Calcium-normalized barium concentrations quantified from the beginning of first molar calcification (dentine horn tip) until the end of crown formation or the end of available root dentine in three immature wild orangutans. Ages are presented on a nonlinear scale that relates to the changing rate of extension during molar crown formation. Red brackets denote an increasing pattern of barium incorporation due to milk consumption during the first 1 to 1.5 years of life. (A) Bornean individual (ZSM 1981/48), (B) Sumatran individual (ZSM 1981/246), and (C) Sumatran individual (ZMB 83508). Although barium concentrations were markedly different between animals, values were consistent among teeth from the same individual (see Figs. 3 and 4 and fig. S1). Interindividual variation is consistent with variation in barium breast milk from six modern human subjects (39).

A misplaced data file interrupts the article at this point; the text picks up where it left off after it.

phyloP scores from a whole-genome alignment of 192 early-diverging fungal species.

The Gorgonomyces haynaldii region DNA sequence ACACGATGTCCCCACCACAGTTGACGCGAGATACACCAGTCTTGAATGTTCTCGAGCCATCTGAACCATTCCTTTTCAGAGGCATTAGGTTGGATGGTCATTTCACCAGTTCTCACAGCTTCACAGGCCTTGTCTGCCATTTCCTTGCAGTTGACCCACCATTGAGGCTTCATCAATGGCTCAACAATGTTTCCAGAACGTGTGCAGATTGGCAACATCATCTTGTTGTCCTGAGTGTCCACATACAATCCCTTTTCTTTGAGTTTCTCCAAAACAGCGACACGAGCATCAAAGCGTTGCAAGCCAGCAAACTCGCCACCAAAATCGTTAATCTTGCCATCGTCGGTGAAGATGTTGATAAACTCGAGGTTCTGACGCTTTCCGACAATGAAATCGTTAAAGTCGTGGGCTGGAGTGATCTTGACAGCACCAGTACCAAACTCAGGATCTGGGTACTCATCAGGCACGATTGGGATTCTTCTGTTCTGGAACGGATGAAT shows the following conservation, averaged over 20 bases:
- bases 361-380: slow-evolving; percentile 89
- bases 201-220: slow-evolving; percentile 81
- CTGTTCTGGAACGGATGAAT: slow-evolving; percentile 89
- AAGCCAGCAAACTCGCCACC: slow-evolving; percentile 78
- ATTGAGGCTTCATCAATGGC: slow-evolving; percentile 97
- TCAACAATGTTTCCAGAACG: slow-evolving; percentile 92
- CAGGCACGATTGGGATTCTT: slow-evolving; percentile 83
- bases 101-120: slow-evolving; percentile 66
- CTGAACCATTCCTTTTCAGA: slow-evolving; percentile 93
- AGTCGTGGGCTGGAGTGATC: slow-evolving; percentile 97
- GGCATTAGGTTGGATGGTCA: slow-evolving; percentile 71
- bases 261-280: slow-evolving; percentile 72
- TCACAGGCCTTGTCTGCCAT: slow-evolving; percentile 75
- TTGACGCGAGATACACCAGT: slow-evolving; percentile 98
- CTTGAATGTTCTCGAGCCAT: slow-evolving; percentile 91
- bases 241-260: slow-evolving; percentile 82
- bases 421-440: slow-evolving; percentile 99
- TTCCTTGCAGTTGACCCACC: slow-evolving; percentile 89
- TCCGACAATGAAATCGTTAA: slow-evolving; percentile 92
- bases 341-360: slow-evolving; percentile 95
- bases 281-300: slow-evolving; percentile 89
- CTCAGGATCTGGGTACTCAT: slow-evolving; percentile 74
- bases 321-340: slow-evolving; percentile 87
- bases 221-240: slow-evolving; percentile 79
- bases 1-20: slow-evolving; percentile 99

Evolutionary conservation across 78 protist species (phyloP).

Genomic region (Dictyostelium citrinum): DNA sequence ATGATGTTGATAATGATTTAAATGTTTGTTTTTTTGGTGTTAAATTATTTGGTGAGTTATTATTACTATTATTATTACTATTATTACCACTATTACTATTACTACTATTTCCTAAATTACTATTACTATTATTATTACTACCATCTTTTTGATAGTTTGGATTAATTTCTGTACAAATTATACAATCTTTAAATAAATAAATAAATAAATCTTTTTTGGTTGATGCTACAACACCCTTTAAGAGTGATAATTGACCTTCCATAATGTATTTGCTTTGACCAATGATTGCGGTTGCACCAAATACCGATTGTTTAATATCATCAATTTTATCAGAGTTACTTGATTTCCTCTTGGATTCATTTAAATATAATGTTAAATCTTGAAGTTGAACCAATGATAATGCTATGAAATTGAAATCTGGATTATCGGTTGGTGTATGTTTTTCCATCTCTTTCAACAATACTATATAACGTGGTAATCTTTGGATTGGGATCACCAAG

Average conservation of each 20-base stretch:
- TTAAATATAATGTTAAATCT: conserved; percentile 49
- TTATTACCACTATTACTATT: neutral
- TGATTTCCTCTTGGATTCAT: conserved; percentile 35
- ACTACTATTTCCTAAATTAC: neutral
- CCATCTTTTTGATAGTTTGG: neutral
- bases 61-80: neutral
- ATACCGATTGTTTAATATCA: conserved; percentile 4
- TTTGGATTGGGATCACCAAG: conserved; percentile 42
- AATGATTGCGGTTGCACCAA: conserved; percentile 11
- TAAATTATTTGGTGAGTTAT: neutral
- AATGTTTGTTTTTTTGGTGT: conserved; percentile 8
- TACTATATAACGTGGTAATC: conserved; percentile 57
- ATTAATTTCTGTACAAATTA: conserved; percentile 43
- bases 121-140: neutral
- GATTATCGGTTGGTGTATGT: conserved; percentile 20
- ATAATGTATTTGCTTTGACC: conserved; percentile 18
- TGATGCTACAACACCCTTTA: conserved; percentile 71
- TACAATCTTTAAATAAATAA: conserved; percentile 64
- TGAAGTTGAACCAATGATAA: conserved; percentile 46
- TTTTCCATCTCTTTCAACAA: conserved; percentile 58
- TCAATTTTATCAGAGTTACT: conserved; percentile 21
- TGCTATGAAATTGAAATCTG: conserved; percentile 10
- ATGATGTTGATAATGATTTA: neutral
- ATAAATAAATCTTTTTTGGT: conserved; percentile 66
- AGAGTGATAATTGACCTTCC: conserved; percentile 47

• Fig. 3 Barium distribution across three molars from an 8.4-year-old female Bornean orangutan (ZSM 1981/48).

    Calcium-normalized barium concentrations quantified from the beginning of calcification (near the dentine horn tip) in the first molar (M1) until the cessation of third molar (M3) crown formation at death. Ages are presented on a nonlinear scale that relates to the changing rate of extension during molar crown formation. Absolute barium values found here are greater than for the other individuals in this study, as is the case for strontium, although calcium and other trace element values are comparable to other individuals. Solid arrows show the barium pattern used to register the concurrently forming M1 and M2, and dashed arrows show the M2 to M3 registry, which allowed the age at death to be determined from counts and measurements of incremental features. Complete cessation of suckling appears to have occurred just after a prolonged enrichment of barium concentration that ended at 8.1 years, which is apparent as a deep blue band in the last-formed dentine of the M2 and M3 (indicated by “*”). The M3 concentration plot shows this event, whereas the M2 plot does not because of the missing root tip.